June 1956

The Rheoplethysmogram in Man with Aortic Insufficiency

Author Affiliations

New Orleans

From the Department of Medicine, Tulane University School of Medicine, and Charity Hospital of Louisiana at New Orleans.

AMA Arch Intern Med. 1956;97(6):664-679. doi:10.1001/archinte.1956.00250240016002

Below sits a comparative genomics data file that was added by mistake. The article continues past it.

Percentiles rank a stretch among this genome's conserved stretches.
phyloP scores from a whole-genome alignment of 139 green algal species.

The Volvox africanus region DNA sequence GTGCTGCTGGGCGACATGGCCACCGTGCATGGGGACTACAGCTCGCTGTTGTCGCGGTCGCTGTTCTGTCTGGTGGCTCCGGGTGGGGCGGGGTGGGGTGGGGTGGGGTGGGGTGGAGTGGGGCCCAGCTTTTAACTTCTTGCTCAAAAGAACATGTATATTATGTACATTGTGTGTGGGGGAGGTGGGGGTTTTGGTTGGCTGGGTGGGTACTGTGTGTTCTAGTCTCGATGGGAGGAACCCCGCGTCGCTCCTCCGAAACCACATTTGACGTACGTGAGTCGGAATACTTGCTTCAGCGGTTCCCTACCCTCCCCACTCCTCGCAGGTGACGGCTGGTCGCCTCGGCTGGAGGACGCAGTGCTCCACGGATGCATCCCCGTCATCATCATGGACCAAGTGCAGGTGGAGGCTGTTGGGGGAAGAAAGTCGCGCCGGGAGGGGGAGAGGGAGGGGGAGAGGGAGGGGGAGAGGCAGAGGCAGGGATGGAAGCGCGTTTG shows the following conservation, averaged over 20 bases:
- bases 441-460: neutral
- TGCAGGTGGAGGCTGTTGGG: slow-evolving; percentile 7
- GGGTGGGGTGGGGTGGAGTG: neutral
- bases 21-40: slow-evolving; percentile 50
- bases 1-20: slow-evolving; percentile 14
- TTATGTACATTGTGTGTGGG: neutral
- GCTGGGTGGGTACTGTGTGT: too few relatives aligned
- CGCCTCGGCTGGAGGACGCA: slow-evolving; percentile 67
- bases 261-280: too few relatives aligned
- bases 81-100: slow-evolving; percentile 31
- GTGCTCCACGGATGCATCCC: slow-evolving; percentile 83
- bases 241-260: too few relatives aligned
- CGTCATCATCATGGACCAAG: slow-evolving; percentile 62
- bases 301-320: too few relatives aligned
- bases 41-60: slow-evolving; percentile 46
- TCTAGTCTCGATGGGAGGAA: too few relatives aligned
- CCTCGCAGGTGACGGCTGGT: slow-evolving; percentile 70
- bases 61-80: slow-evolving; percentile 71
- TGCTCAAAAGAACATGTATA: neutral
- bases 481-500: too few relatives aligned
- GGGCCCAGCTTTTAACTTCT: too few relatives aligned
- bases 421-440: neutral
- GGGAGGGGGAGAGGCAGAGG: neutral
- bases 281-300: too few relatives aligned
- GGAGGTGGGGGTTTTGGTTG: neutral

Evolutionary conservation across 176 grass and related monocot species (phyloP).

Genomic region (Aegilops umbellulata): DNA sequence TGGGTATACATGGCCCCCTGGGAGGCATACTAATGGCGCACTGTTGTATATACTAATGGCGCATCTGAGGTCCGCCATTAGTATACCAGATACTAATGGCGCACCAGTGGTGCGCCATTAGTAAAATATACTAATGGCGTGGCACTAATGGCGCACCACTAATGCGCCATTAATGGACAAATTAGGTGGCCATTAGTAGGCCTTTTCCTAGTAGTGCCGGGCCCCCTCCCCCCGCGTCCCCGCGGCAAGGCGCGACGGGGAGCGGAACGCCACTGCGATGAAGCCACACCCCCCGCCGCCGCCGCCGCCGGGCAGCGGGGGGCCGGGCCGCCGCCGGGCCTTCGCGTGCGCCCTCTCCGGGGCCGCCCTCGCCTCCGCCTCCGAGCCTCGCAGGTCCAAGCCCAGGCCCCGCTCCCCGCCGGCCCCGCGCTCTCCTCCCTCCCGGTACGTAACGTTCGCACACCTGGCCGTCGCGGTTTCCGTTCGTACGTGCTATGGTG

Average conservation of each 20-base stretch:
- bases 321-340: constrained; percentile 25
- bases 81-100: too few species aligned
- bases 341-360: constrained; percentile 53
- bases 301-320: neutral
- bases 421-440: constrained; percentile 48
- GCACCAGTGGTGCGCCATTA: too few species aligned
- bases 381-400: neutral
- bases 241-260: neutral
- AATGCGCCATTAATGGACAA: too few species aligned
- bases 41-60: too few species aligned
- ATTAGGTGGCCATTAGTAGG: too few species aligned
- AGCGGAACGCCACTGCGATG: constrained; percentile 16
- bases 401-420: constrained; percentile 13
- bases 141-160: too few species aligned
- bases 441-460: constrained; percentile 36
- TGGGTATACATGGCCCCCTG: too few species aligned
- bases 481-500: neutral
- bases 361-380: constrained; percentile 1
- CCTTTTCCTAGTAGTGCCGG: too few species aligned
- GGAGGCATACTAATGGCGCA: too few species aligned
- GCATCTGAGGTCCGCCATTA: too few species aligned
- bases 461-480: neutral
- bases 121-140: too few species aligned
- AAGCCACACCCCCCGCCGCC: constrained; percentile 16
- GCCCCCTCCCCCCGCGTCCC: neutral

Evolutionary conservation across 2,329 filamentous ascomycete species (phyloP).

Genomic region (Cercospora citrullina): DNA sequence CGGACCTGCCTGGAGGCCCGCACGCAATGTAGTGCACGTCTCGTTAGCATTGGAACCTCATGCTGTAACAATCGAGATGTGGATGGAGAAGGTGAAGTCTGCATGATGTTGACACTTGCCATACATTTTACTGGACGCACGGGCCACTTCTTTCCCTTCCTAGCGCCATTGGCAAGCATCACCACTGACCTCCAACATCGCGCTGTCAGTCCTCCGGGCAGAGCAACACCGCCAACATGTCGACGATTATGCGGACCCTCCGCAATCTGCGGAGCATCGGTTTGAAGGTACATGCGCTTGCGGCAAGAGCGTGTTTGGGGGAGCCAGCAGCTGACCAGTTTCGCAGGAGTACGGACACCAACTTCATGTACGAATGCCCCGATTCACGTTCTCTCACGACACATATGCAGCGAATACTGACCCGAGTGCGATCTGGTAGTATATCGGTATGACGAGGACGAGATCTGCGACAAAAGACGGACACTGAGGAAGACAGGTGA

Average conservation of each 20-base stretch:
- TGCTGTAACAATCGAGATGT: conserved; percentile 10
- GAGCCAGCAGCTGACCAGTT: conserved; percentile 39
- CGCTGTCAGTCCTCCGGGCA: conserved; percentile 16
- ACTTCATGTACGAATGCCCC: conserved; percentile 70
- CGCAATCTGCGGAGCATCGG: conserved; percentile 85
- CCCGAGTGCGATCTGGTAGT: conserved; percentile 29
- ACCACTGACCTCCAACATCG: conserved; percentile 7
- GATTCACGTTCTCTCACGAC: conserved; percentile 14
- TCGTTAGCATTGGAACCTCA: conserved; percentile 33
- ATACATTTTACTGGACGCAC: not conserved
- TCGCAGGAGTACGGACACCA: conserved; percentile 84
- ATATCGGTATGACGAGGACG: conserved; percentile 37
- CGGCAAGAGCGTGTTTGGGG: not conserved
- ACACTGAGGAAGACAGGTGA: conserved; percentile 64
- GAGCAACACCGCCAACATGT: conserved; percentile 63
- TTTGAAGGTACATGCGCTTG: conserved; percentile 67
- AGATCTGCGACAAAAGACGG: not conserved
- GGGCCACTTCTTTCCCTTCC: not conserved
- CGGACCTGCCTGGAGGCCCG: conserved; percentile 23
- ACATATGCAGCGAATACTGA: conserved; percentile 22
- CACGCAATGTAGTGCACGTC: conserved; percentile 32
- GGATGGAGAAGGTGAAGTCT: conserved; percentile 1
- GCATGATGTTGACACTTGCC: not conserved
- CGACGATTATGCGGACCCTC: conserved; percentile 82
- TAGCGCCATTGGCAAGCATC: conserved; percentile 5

There has been considerable interest in the hemodynamic phenomena associated with aortic insufficiency,* but most studies heretofore have been concerned with the heart and large central vessels. The works of Wiggers † and others, as well as the interesting theoretic discussions of Gladstone,18 include considerations of relationships between intraventricular and aortic pressure and volume during left ventricular systole and diastole. The rates of volume and pressure ejection in aortic insufficiency were found to be increased over the average normal circulatory states during systole and to decline rapidly long before diastole began.‡ Wiggers considered the hemodynamic changes to be due in part to regurgitation of blood but also to the sudden rise and fall of intraventricular pressure and volume ejection during systole. Changes in peripheral circulation have been considered to contribute to the production of the water hammer capillary pulsations and other hemodynamic manifestations of aortic valvular insufficiency, but these concepts

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